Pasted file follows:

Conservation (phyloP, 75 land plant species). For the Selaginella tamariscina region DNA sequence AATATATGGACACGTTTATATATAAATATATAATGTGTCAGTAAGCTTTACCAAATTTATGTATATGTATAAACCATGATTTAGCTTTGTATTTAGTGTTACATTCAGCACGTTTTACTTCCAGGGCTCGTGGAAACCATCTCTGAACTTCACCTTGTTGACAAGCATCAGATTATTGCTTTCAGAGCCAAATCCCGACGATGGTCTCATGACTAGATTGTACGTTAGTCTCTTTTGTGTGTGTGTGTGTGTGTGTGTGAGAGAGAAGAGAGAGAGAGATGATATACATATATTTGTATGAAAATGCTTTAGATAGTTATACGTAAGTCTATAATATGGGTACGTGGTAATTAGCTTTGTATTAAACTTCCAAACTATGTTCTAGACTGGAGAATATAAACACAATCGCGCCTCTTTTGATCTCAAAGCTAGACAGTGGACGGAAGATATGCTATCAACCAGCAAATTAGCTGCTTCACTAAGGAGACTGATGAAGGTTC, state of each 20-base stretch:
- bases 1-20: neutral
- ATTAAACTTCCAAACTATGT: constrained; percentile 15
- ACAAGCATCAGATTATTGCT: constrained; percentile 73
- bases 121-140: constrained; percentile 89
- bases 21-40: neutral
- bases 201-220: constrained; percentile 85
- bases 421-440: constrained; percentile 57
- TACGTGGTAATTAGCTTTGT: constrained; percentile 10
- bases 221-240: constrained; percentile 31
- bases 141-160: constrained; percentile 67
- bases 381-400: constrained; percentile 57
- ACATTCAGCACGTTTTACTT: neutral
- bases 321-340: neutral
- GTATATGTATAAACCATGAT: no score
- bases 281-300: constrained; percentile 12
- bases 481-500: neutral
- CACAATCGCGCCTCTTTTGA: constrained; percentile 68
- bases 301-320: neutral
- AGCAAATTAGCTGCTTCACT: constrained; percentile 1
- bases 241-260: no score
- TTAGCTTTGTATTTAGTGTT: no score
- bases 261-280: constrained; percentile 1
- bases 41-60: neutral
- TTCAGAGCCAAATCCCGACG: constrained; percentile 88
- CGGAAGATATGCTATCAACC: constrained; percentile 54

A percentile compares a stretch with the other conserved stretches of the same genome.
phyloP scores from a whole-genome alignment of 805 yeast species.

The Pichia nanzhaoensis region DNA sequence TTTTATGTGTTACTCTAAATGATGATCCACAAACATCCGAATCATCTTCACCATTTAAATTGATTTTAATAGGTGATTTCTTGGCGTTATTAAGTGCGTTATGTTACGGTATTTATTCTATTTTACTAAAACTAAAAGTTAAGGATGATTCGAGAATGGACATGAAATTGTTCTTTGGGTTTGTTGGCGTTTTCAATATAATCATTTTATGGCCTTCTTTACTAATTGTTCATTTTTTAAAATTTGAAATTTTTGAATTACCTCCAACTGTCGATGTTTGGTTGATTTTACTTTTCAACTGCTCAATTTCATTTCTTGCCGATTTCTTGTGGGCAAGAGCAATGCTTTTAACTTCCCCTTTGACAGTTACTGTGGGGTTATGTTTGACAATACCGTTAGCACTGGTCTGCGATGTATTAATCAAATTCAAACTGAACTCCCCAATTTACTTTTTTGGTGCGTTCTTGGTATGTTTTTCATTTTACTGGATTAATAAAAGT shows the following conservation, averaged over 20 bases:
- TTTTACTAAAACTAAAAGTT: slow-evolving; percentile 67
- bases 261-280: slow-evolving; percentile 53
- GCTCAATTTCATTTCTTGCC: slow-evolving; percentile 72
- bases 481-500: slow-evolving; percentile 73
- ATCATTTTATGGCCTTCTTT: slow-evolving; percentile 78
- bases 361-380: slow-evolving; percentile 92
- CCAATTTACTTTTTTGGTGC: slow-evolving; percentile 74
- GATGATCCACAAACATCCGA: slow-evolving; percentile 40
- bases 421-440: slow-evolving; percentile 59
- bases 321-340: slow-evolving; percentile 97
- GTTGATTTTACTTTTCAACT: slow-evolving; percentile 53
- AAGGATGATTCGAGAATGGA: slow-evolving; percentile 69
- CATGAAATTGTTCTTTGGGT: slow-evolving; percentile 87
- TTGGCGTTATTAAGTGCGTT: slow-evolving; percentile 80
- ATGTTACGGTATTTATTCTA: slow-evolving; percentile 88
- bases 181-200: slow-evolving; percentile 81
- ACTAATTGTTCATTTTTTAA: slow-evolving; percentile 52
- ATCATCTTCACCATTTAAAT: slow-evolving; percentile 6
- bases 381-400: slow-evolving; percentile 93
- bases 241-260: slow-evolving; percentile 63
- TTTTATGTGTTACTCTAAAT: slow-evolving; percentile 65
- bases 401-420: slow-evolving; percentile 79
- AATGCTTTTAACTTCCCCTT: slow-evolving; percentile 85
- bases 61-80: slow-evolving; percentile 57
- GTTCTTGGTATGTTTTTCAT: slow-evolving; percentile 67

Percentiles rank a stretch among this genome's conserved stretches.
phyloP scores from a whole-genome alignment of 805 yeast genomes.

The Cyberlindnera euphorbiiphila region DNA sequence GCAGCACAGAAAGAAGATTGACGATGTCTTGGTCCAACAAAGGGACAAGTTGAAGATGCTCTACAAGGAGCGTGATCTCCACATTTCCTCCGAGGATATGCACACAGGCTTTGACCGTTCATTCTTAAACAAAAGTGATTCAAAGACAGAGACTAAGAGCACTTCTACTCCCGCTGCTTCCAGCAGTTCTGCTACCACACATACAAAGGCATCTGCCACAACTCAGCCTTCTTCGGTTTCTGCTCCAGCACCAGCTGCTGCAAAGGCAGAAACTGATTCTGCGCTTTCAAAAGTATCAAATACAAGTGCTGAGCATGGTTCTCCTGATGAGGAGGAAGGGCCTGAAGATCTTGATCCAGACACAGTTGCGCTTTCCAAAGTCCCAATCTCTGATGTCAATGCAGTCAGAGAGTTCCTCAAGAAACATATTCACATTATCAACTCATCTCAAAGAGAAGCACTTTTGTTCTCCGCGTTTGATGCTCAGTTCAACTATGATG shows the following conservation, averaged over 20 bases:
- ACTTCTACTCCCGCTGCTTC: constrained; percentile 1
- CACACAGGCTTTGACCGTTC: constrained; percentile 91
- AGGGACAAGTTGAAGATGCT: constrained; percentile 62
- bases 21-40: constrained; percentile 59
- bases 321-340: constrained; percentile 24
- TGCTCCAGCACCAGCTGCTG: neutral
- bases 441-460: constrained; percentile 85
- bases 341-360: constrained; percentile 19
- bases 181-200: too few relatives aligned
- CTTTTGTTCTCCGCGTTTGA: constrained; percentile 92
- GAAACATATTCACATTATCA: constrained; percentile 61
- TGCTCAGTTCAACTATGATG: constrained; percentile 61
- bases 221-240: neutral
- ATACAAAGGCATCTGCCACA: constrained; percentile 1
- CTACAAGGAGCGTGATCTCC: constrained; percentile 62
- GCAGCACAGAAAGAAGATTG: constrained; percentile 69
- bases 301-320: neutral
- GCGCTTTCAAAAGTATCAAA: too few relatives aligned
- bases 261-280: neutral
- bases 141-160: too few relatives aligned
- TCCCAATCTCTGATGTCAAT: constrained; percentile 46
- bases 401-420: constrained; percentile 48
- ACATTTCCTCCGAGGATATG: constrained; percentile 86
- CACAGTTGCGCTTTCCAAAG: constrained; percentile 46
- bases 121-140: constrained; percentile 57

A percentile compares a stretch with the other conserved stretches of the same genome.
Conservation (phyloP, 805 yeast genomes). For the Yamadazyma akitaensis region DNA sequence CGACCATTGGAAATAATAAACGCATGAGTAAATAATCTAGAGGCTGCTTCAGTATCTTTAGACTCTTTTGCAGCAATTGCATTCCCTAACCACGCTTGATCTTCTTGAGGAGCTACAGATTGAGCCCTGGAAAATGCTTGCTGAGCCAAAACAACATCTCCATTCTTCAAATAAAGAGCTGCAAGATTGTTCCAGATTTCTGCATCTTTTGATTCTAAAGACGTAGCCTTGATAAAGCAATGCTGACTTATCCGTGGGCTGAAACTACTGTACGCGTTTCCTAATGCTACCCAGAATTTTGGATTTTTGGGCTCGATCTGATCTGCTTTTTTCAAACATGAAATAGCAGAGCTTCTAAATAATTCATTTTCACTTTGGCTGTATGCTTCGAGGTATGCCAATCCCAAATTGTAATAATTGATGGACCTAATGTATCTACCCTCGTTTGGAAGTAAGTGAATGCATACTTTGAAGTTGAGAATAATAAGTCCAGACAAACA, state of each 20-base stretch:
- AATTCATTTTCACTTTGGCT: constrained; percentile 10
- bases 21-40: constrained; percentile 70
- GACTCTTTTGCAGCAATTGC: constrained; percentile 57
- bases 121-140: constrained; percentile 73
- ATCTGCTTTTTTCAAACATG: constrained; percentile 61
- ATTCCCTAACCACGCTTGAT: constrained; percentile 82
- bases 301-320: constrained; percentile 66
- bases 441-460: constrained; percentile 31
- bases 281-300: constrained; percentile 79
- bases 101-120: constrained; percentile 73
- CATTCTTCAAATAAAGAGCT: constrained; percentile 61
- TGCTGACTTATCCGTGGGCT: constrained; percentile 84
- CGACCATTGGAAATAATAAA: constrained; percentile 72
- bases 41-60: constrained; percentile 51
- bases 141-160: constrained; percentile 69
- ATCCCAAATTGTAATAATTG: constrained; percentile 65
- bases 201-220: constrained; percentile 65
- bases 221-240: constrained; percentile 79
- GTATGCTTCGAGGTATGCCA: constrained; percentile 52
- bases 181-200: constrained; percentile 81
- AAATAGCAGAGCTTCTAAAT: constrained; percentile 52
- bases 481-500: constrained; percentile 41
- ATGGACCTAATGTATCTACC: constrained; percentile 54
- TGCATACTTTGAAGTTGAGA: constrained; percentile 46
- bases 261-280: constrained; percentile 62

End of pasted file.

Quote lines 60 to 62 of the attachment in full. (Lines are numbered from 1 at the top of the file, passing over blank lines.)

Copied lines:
- AGGGACAAGTTGAAGATGCT: constrained; percentile 62
- bases 21-40: constrained; percentile 59
- bases 321-340: constrained; percentile 24